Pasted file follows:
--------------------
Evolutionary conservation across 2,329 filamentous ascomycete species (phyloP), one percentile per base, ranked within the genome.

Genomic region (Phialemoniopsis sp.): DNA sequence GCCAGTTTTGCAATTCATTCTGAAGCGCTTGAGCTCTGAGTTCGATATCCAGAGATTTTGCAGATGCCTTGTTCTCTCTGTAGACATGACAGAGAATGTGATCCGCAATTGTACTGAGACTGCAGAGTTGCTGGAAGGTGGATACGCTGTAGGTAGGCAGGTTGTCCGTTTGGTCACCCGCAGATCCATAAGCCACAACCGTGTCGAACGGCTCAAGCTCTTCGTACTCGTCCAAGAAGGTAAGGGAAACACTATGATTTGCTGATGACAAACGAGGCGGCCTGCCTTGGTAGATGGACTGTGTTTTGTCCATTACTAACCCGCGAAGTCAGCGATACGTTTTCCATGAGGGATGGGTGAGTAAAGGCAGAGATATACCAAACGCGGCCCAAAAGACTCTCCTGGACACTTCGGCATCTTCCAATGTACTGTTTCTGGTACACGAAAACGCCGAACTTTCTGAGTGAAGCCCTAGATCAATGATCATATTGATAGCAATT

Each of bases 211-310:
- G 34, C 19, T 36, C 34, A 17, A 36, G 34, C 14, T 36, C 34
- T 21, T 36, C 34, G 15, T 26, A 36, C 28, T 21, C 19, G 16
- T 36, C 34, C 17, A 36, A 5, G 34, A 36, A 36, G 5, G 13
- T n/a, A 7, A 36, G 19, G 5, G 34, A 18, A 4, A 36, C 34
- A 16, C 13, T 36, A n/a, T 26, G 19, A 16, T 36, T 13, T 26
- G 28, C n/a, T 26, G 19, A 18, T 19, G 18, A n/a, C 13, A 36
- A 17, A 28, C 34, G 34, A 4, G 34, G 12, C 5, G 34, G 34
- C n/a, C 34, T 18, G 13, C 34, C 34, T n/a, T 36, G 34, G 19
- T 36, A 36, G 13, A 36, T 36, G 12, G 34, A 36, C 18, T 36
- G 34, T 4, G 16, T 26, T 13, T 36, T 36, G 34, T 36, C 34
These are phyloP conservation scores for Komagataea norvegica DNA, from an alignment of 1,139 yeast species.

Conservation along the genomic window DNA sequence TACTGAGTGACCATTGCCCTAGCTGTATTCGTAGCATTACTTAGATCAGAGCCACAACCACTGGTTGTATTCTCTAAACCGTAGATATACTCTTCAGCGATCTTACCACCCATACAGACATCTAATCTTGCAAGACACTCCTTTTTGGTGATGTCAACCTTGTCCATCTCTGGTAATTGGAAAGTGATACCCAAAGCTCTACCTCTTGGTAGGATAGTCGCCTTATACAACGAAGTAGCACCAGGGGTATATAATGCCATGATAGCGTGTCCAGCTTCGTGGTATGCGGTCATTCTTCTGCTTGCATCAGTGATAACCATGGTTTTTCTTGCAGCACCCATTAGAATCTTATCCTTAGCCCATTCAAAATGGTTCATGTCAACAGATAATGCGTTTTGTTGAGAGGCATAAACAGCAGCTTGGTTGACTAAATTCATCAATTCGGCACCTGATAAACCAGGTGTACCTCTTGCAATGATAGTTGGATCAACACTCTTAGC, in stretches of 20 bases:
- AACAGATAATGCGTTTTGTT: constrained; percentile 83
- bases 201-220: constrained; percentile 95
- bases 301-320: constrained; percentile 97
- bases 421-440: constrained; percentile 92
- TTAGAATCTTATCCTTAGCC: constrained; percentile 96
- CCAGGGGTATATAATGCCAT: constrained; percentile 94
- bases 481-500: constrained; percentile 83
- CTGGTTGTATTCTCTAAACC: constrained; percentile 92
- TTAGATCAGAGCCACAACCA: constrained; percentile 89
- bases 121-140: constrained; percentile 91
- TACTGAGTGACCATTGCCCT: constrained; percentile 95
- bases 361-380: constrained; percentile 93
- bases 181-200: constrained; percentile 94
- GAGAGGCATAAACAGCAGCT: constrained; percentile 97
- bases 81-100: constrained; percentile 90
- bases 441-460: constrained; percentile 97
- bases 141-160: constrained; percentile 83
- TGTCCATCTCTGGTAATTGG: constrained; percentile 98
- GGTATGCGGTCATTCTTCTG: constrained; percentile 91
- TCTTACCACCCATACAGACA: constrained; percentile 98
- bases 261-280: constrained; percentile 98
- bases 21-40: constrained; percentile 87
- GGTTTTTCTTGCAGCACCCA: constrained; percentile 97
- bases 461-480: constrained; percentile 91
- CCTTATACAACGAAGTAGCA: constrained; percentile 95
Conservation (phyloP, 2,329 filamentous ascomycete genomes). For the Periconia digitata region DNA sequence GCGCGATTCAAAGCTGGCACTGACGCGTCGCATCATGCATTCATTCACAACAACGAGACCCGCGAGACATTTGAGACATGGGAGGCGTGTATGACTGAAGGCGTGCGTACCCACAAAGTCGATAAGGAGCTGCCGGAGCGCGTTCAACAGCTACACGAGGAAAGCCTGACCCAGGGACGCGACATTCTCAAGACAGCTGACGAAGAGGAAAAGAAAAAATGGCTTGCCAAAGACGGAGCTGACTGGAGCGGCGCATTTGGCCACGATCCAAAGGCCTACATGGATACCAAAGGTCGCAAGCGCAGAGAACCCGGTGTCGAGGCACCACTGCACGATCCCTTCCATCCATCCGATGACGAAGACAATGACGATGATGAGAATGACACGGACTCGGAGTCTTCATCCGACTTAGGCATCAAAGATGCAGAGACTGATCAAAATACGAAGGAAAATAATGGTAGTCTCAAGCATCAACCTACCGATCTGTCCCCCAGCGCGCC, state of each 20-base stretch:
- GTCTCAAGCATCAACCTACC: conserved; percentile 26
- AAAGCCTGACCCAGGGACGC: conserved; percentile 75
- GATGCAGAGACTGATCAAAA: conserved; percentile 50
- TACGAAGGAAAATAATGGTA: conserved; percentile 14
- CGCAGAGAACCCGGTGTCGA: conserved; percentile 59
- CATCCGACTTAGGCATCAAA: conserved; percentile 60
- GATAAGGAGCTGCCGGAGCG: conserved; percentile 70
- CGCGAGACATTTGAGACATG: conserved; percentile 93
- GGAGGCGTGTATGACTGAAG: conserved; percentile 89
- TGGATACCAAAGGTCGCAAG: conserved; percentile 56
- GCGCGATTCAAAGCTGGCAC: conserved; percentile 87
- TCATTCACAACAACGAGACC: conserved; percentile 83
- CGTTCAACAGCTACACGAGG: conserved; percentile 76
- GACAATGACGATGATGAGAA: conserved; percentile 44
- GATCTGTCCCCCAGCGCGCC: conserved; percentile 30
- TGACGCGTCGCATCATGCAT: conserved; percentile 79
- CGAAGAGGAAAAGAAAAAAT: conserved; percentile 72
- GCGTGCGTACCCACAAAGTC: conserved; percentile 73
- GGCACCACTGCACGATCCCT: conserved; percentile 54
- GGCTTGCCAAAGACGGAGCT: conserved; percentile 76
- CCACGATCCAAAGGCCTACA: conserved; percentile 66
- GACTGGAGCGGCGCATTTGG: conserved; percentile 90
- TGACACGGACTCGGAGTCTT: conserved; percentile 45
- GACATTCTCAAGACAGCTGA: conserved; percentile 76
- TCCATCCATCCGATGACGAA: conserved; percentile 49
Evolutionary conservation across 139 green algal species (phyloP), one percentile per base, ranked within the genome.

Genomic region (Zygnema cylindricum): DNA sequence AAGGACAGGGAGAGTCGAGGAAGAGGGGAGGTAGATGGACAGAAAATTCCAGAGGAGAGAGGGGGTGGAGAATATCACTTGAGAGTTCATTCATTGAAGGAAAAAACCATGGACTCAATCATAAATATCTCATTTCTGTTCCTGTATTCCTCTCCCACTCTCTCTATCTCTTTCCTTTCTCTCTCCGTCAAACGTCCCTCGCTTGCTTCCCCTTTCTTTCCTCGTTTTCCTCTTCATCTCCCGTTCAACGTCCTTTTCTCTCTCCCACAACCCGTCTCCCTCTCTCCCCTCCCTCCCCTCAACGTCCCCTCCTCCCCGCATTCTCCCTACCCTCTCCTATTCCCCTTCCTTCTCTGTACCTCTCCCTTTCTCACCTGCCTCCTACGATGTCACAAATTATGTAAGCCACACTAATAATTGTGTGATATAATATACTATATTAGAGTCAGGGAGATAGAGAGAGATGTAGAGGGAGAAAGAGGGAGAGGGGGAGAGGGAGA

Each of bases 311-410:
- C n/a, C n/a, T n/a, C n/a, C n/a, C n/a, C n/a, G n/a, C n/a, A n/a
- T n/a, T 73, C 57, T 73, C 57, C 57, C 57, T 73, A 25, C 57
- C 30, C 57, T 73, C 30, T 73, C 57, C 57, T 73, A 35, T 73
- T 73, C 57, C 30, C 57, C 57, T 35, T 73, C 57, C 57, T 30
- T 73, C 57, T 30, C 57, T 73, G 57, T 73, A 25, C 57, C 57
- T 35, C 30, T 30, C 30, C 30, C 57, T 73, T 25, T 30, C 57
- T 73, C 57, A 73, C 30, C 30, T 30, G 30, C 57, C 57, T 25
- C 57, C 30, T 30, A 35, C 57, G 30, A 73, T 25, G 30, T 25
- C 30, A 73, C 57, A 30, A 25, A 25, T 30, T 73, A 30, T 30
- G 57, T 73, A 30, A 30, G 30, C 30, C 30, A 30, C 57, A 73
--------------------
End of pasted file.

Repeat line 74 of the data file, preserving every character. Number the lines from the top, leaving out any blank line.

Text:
- T 73, C 57, T 30, C 57, T 73, G 57, T 73, A 25, C 57, C 57